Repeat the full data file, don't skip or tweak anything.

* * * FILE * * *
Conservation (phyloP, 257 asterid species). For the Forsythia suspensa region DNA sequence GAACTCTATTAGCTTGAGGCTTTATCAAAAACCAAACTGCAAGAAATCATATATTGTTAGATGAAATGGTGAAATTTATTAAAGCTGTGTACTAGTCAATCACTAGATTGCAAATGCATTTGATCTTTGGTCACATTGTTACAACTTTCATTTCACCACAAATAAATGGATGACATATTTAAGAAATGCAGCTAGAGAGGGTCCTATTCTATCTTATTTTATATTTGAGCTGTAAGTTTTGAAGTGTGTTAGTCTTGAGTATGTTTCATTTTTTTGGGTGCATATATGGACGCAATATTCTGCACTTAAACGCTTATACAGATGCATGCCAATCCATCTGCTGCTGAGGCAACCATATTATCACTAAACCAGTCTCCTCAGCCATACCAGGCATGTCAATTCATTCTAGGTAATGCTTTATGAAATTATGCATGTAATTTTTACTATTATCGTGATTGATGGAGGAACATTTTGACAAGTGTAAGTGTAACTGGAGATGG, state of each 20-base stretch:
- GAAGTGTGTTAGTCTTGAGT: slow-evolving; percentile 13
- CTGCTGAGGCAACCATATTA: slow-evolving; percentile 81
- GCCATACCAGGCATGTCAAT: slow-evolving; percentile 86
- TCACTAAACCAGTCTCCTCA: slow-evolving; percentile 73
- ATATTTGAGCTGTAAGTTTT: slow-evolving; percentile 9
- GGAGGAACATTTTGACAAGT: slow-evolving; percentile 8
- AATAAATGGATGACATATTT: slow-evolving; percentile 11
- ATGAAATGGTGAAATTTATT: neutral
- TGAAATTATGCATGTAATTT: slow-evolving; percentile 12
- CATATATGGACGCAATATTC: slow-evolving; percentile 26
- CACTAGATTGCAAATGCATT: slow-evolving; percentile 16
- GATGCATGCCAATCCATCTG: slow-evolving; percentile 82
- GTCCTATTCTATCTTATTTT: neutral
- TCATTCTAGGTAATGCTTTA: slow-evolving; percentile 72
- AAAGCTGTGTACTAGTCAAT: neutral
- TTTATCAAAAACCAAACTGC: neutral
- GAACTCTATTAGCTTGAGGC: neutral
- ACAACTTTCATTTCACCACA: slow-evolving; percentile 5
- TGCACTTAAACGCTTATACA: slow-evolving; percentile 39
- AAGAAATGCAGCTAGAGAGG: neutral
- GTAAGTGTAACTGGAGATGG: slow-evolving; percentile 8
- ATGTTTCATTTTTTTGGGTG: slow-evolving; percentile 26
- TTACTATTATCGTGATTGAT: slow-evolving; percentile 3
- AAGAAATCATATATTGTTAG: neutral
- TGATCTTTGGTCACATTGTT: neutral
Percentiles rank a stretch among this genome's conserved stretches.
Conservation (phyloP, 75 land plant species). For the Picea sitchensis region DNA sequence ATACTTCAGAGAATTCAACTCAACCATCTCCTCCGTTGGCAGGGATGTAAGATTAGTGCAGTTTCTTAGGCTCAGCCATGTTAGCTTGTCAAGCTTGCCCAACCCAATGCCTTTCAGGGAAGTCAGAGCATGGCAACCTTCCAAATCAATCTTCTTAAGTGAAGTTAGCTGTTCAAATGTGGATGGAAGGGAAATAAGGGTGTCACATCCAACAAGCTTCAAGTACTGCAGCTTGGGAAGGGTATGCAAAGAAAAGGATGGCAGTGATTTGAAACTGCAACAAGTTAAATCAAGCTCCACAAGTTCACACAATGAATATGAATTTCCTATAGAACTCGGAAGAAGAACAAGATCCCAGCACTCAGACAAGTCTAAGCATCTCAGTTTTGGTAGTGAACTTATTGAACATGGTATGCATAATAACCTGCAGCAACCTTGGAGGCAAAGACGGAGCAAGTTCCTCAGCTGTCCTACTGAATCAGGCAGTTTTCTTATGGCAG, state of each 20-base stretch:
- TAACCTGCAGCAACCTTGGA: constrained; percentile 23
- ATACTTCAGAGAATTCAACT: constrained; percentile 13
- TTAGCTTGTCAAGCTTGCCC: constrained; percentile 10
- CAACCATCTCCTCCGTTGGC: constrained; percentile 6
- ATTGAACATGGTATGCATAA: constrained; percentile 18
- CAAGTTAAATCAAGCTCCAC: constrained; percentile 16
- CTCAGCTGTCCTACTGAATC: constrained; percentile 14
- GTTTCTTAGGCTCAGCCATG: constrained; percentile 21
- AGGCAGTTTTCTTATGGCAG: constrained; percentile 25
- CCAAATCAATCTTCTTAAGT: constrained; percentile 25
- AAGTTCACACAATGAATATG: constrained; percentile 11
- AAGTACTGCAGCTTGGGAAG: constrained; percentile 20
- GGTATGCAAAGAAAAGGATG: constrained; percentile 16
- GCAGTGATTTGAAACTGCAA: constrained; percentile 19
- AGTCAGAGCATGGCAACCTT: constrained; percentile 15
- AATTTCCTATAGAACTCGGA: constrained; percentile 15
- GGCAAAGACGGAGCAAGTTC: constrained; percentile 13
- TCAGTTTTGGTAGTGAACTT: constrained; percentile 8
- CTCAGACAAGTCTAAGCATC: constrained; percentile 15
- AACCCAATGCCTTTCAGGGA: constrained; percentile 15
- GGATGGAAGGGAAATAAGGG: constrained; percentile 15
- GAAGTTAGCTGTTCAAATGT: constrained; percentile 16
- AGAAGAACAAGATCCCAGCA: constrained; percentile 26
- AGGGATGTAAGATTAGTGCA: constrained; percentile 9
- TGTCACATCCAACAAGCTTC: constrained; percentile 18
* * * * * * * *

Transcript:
Conservation (phyloP, 257 asterid species). For the Forsythia suspensa region DNA sequence GAACTCTATTAGCTTGAGGCTTTATCAAAAACCAAACTGCAAGAAATCATATATTGTTAGATGAAATGGTGAAATTTATTAAAGCTGTGTACTAGTCAATCACTAGATTGCAAATGCATTTGATCTTTGGTCACATTGTTACAACTTTCATTTCACCACAAATAAATGGATGACATATTTAAGAAATGCAGCTAGAGAGGGTCCTATTCTATCTTATTTTATATTTGAGCTGTAAGTTTTGAAGTGTGTTAGTCTTGAGTATGTTTCATTTTTTTGGGTGCATATATGGACGCAATATTCTGCACTTAAACGCTTATACAGATGCATGCCAATCCATCTGCTGCTGAGGCAACCATATTATCACTAAACCAGTCTCCTCAGCCATACCAGGCATGTCAATTCATTCTAGGTAATGCTTTATGAAATTATGCATGTAATTTTTACTATTATCGTGATTGATGGAGGAACATTTTGACAAGTGTAAGTGTAACTGGAGATGG, state of each 20-base stretch:
- GAAGTGTGTTAGTCTTGAGT: slow-evolving; percentile 13
- CTGCTGAGGCAACCATATTA: slow-evolving; percentile 81
- GCCATACCAGGCATGTCAAT: slow-evolving; percentile 86
- TCACTAAACCAGTCTCCTCA: slow-evolving; percentile 73
- ATATTTGAGCTGTAAGTTTT: slow-evolving; percentile 9
- GGAGGAACATTTTGACAAGT: slow-evolving; percentile 8
- AATAAATGGATGACATATTT: slow-evolving; percentile 11
- ATGAAATGGTGAAATTTATT: neutral
- TGAAATTATGCATGTAATTT: slow-evolving; percentile 12
- CATATATGGACGCAATATTC: slow-evolving; percentile 26
- CACTAGATTGCAAATGCATT: slow-evolving; percentile 16
- GATGCATGCCAATCCATCTG: slow-evolving; percentile 82
- GTCCTATTCTATCTTATTTT: neutral
- TCATTCTAGGTAATGCTTTA: slow-evolving; percentile 72
- AAAGCTGTGTACTAGTCAAT: neutral
- TTTATCAAAAACCAAACTGC: neutral
- GAACTCTATTAGCTTGAGGC: neutral
- ACAACTTTCATTTCACCACA: slow-evolving; percentile 5
- TGCACTTAAACGCTTATACA: slow-evolving; percentile 39
- AAGAAATGCAGCTAGAGAGG: neutral
- GTAAGTGTAACTGGAGATGG: slow-evolving; percentile 8
- ATGTTTCATTTTTTTGGGTG: slow-evolving; percentile 26
- TTACTATTATCGTGATTGAT: slow-evolving; percentile 3
- AAGAAATCATATATTGTTAG: neutral
- TGATCTTTGGTCACATTGTT: neutral
Percentiles rank a stretch among this genome's conserved stretches.
Conservation (phyloP, 75 land plant species). For the Picea sitchensis region DNA sequence ATACTTCAGAGAATTCAACTCAACCATCTCCTCCGTTGGCAGGGATGTAAGATTAGTGCAGTTTCTTAGGCTCAGCCATGTTAGCTTGTCAAGCTTGCCCAACCCAATGCCTTTCAGGGAAGTCAGAGCATGGCAACCTTCCAAATCAATCTTCTTAAGTGAAGTTAGCTGTTCAAATGTGGATGGAAGGGAAATAAGGGTGTCACATCCAACAAGCTTCAAGTACTGCAGCTTGGGAAGGGTATGCAAAGAAAAGGATGGCAGTGATTTGAAACTGCAACAAGTTAAATCAAGCTCCACAAGTTCACACAATGAATATGAATTTCCTATAGAACTCGGAAGAAGAACAAGATCCCAGCACTCAGACAAGTCTAAGCATCTCAGTTTTGGTAGTGAACTTATTGAACATGGTATGCATAATAACCTGCAGCAACCTTGGAGGCAAAGACGGAGCAAGTTCCTCAGCTGTCCTACTGAATCAGGCAGTTTTCTTATGGCAG, state of each 20-base stretch:
- TAACCTGCAGCAACCTTGGA: constrained; percentile 23
- ATACTTCAGAGAATTCAACT: constrained; percentile 13
- TTAGCTTGTCAAGCTTGCCC: constrained; percentile 10
- CAACCATCTCCTCCGTTGGC: constrained; percentile 6
- ATTGAACATGGTATGCATAA: constrained; percentile 18
- CAAGTTAAATCAAGCTCCAC: constrained; percentile 16
- CTCAGCTGTCCTACTGAATC: constrained; percentile 14
- GTTTCTTAGGCTCAGCCATG: constrained; percentile 21
- AGGCAGTTTTCTTATGGCAG: constrained; percentile 25
- CCAAATCAATCTTCTTAAGT: constrained; percentile 25
- AAGTTCACACAATGAATATG: constrained; percentile 11
- AAGTACTGCAGCTTGGGAAG: constrained; percentile 20
- GGTATGCAAAGAAAAGGATG: constrained; percentile 16
- GCAGTGATTTGAAACTGCAA: constrained; percentile 19
- AGTCAGAGCATGGCAACCTT: constrained; percentile 15
- AATTTCCTATAGAACTCGGA: constrained; percentile 15
- GGCAAAGACGGAGCAAGTTC: constrained; percentile 13
- TCAGTTTTGGTAGTGAACTT: constrained; percentile 8
- CTCAGACAAGTCTAAGCATC: constrained; percentile 15
- AACCCAATGCCTTTCAGGGA: constrained; percentile 15
- GGATGGAAGGGAAATAAGGG: constrained; percentile 15
- GAAGTTAGCTGTTCAAATGT: constrained; percentile 16
- AGAAGAACAAGATCCCAGCA: constrained; percentile 26
- AGGGATGTAAGATTAGTGCA: constrained; percentile 9
- TGTCACATCCAACAAGCTTC: constrained; percentile 18